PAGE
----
Authors: Song Xing; Ryan McCardle; Shane Xie
Addresses: Mechanical Engineering Department, The University of Auckland, Private bag 92019, Auckland, 1010, New Zealand ' Mechanical Engineering Department, The University of Auckland, Private bag 92019, Auckland, 1010, New Zealand ' Mechanical Engineering Department, The University of Auckland, Private bag 92019, Auckland, 1010, New Zealand
Abstract: Brain computer interface (BCI) technology potentially opens the door to allowing our brain to influence the outside world without the use of muscles. This research concentrates on developing new augmentative communication and control technologies for those with severe neuromuscular disorders, such as stroke and spinal cord injury. Most BCIs decode the intent of the user from the brain's electrical activity as recorded from the scalp (electroencephalography, EEG). The EEG signal is very difficult to process, but many advances have been made to translate the signal into commands. At The University of Auckland, EEG-based BCIs have been under development for the past few years. Our laboratory has produced excellent results including an EEG controlled video game, an EEG phone dialing system, and an EEG active rehabilitation exercise. Research is ongoing in this area, with new projects starting for control of prostheses or rehabilitation robots in clinical trials.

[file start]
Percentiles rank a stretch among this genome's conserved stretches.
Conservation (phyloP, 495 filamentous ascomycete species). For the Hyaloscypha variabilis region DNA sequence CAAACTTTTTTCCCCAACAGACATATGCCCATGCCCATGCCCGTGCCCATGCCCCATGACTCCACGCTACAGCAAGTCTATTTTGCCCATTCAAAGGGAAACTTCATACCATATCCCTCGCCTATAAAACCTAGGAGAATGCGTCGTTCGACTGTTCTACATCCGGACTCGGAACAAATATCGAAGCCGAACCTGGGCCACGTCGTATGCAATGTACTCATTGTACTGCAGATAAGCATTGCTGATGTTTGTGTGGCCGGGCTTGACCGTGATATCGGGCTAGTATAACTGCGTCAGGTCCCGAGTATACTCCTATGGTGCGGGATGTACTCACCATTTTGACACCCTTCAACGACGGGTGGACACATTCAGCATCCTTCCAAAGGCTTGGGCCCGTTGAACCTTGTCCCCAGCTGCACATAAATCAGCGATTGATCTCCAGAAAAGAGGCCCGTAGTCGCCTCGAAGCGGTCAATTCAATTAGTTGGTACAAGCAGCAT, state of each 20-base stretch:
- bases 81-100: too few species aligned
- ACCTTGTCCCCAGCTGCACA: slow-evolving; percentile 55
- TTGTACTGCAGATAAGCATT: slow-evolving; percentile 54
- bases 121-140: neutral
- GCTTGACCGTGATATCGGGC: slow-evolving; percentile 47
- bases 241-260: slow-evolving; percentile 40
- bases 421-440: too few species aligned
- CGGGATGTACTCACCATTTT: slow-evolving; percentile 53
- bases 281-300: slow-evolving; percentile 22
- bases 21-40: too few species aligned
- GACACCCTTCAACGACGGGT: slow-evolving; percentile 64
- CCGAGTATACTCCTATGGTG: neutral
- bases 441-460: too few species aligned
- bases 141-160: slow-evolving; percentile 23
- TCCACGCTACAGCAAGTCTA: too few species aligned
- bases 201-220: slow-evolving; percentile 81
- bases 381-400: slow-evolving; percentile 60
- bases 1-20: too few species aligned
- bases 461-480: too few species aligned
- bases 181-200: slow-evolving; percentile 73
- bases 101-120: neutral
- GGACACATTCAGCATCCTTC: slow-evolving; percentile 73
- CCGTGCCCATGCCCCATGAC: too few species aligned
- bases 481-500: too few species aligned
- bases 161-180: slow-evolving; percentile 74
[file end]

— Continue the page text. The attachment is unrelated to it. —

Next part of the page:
Keywords: brain computer interface; BCI; electroencephalography; steady state VEP; visual evoked potentials; EEG; augmentative communication and control; neuromuscular disorders; strokes; spinal cord injuries; video games; phone dialling systems; rehabilitation exercises; prosthesis control; rehabilitation robots.
International Journal of Computer Applications in Technology, 2014 Vol.50 No.1/2, pp.84 - 98
Received: 08 May 2021
Accepted: 12 May 2021
Published online: 25 Jul 2014 *